Preparing for a festive Veterans Day weekend? During Veterans Day celebrations, parades, special events, and gatherings will thank living veterans for their service and to remember all those who served.
Americans will gather outdoors together enjoying tasty, patriotic, food. Eating outdoors though – where foods are left out for long periods – leaves the door open for uninvited guests – bacteria that can cause foodborne illness.
When eating outdoors, remember that bacteria can make you sick and make important food safety observations. Likewise, when preparing and cooking food, follow proper food safety procedures to prevent people from becoming ill.
- Learn about foodborne pathogens, cross contamination, cold and hot food safety, and best practices to prevent foodborne illness.
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About Veterans Day
Veterans Day was first celebration was on November 11, 1919, to commemorate the end of World War I. Hostilities formally ended at the 11th hour of the 11th day of the 11th month of 1918, when the Armistice with Germany went into effect. Until 1954, Veterans Day was known as “Armistice Day.”
Veterans Day is not to be confused with Memorial Day, a U.S. public holiday in May; Veterans Day celebrates the service of all U.S. military veterans, while Memorial Day honors those who died while in military service.
Veterans Day and Armistice Day
Exactly at the eleventh hour of the eleventh day of the eleventh month in 1918, people across Europe suddenly stopped shooting guns at each other.
Armistice Day, as a day to oppose war, had lasted in the United States up through the 1950s and even longer in some other countries under the name Remembrance Day. The U.S. government renamed Armistice Day as Veterans Day on June 1, 1954 – and since then – has lost its original meaning.
Armistice Day wasn’t a celebration of war or of those who participate in war, but of the moment a war had ended. Veterans Day is no longer, for most people, a day to cheer the ending of war or even to aspire to its abolition.
Food Safety Steps
When preparing for your special event, remember that harmful bacteria is on raw food and produce, and if not handled and prepared properly, can make people sick. But, by following four simple steps, you can protect your families and friends and keep your food safe.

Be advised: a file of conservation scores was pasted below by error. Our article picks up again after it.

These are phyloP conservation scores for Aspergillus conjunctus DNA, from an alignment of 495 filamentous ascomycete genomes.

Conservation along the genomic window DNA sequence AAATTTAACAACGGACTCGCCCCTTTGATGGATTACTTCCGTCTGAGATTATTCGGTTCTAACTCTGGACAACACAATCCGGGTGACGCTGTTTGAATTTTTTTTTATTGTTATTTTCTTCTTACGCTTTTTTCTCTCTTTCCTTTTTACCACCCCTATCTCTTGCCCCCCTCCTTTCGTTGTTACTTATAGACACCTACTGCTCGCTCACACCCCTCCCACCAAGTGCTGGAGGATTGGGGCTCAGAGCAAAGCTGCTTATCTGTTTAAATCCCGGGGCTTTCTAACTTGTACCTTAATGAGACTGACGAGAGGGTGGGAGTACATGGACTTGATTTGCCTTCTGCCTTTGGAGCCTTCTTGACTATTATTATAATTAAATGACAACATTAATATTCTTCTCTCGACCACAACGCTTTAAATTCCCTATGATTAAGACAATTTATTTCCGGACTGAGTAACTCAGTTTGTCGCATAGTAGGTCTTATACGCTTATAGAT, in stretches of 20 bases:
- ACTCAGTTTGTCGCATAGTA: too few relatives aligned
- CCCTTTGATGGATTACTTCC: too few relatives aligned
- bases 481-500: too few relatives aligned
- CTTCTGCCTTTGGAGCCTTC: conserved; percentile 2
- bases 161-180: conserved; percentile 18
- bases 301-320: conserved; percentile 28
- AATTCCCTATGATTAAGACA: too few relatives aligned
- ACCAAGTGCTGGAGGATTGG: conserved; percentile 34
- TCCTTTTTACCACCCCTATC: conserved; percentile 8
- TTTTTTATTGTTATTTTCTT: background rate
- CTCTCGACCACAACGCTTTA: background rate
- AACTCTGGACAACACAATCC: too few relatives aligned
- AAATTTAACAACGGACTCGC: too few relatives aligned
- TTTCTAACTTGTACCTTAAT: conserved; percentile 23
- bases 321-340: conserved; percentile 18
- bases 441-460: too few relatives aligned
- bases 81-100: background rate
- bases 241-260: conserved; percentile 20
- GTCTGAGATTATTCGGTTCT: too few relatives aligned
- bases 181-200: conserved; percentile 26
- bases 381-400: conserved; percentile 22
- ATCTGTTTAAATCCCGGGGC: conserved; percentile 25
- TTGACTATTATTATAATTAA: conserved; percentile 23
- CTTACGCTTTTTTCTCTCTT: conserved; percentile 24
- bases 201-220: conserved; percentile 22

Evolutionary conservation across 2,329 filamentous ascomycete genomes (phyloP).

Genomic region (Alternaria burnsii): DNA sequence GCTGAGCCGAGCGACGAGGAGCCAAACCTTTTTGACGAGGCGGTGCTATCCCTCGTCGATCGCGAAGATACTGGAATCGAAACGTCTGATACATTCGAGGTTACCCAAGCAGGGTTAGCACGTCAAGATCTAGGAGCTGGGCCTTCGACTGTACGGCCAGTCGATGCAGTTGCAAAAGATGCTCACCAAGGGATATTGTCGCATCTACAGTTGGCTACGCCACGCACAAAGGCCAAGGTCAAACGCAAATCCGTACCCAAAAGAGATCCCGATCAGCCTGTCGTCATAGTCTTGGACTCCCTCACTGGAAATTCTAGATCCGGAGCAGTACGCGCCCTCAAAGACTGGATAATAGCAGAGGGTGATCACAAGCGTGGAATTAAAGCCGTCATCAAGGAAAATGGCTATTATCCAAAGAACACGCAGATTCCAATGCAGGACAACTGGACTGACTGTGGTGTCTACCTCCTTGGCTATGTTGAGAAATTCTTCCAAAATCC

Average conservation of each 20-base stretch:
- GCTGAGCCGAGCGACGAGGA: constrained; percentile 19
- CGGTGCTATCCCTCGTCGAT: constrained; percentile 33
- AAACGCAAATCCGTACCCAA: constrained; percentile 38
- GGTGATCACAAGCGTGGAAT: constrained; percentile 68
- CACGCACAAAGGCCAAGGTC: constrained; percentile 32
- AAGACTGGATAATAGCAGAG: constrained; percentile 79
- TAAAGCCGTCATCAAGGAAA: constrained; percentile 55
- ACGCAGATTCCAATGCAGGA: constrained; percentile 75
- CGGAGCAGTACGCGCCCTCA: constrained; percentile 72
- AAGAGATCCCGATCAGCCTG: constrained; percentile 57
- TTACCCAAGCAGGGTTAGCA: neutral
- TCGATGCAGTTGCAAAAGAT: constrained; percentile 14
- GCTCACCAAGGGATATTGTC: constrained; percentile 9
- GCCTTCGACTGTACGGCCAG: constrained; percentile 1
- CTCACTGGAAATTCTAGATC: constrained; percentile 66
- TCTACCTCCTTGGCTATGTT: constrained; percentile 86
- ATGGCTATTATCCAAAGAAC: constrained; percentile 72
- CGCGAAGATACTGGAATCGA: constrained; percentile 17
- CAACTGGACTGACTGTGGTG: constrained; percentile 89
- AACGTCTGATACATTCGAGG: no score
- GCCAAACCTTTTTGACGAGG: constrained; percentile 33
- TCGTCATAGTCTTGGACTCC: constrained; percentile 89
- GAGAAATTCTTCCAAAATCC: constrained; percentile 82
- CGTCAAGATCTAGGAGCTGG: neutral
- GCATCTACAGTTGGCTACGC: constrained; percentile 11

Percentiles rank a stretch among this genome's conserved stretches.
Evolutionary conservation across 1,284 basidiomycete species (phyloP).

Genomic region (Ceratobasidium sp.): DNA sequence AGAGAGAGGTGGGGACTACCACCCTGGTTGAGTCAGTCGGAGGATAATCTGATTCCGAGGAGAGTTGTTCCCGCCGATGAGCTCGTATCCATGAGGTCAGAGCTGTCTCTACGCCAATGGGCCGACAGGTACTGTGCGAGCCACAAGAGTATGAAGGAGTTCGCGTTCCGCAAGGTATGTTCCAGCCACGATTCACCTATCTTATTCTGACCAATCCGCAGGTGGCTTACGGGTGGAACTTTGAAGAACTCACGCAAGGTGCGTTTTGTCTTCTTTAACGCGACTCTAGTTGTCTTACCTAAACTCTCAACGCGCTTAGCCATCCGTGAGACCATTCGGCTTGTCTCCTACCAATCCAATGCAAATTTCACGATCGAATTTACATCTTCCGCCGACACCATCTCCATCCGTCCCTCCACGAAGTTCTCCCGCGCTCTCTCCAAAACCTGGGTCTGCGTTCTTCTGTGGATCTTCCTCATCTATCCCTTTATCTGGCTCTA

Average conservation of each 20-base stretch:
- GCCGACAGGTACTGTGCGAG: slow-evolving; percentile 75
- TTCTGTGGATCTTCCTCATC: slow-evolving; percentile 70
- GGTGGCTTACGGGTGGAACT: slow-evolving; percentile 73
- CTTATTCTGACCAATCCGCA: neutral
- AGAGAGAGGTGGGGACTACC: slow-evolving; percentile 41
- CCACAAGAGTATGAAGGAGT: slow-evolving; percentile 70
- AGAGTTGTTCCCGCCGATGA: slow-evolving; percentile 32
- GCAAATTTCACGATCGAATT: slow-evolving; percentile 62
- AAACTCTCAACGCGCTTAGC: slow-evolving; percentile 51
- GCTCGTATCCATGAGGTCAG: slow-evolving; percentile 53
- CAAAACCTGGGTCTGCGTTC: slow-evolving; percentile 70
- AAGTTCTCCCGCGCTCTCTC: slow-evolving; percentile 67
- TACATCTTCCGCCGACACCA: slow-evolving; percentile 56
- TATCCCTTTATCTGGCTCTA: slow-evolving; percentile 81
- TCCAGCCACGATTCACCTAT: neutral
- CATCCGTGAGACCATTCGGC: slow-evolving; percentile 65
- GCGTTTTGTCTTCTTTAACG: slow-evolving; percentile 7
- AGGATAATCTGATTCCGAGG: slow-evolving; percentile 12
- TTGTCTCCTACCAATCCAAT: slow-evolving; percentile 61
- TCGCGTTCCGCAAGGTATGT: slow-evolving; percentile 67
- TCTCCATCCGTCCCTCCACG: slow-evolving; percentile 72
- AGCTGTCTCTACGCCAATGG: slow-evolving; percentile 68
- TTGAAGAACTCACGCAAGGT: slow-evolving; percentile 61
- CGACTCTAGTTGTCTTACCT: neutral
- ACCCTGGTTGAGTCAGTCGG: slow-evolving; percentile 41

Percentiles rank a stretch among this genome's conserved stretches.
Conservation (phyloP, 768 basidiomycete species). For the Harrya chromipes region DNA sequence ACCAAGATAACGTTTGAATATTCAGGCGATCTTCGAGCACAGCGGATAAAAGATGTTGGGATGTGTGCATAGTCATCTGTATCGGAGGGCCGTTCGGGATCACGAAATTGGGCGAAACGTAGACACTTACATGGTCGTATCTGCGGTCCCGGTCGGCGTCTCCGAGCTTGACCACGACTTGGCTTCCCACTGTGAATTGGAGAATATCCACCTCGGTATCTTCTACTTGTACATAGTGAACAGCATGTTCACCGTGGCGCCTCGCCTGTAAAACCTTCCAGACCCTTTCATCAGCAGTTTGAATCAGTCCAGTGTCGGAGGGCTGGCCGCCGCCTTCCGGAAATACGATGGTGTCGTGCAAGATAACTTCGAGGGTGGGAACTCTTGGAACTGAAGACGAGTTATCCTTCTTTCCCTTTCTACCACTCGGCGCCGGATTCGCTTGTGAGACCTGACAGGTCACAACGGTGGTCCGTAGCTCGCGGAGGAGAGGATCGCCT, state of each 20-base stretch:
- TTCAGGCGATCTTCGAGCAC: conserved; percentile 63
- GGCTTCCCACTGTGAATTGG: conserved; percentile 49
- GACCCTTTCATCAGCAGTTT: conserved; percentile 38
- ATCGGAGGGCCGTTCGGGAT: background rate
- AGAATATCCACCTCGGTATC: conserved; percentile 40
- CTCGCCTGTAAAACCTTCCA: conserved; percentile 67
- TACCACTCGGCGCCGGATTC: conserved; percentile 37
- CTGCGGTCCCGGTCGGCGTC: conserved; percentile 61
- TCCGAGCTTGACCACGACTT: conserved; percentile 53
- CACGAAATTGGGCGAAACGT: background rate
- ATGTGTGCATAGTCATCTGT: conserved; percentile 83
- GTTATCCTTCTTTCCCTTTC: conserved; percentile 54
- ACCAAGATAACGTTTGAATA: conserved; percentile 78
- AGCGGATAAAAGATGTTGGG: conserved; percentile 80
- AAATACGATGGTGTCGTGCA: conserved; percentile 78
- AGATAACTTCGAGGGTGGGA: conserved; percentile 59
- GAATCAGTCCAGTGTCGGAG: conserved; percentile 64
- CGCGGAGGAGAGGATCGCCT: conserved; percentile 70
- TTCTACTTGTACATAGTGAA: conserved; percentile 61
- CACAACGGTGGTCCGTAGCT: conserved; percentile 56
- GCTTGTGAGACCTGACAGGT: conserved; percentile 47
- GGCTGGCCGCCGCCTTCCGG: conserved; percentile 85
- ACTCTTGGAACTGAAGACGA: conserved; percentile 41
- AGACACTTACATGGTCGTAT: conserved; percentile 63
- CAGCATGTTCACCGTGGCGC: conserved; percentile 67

- Clean – Wash hands and surfaces often.
- Separate – Avoid cross-contamination by keeping plenty of clean utensils and platters handy and not reusing them when handling different raw meat and poultry products.
- Cook – To kill harmful bacteria and avoid illness, use a food thermometer to ensure food is cooked thoroughly and has reached a safe internal temperature. The USDA recommends the following minimal internal temperatures:
- 160°F for hamburgers and other ground beef
- 165°F for all poultry and pre-cooked meats like hot dogs
- 145°F for whole cuts of beef, pork, lamb and veal
- 145°F for seafood
- Chill – Keep food cold until ready to grill and Refrigerate food within two hours after cooking (1 hour for outdoor temperatures of 90 degrees or higher).
Bacteria Danger Zone
Bacteria multiply rapidly between 40°F and 140°F. Never leave perishable foods, such as meat, poultry, eggs and casseroles in the “Danger Zone” over 2 hours; 1 hour in temperatures above 90°F.
- Keep food cold in the refrigerator, in coolers, or on the serving line on ice.
- Keep hot food in the oven, in heated chafing dishes, or in preheated steam tables, warming trays and/or slow cookers.
USDA Booklet – Cooking for Groups
The “Cooking for Groups” Booklet helps organizers prepare and serve food safely for large groups such as reunions, dinners, and community gatherings.
This guide is for non-professional food service personnel use only – in which food is prepared at home and brought to – or prepared and served at – the event or gathering.
Also, don’t forget homeless Veterans. Although homelessness among Veterans has been on the decrease, just one homeless or hungry Veteran is too many.
For more information on homeless Veterans, see the Department of Veteran Affairs and their list of Homeless Veterans Resources.
Additional Resources – Cooking for Groups Food Safety
- Cooking for Groups FSIS Image Library
- 7 Food Safety Steps for Successful Community Meals | PDF
- Cooking for Groups: A Volunteer’s Guide to Food Safety (USDA)
- Holiday or Party Buffets (USDA)
- Four Easy Lessons in Safe Food Handling with Check Your Steps: Food Safe Families
- Kitchen Companion: Your Safe Food Handbook (PDF Only)
- “Is It Done Yet?” You Can’t Tell By Looking. Use a Food Thermometer to Be Sure. | PDF
- Let’s Talk Turkey | PDF
- Slow Cookers and Food Safety | PDF
- Barbecue and Food Safety | PDF
- Microwave Ovens and Food Safety | PDF
- Safe Handling of Take-Out Foods | PDF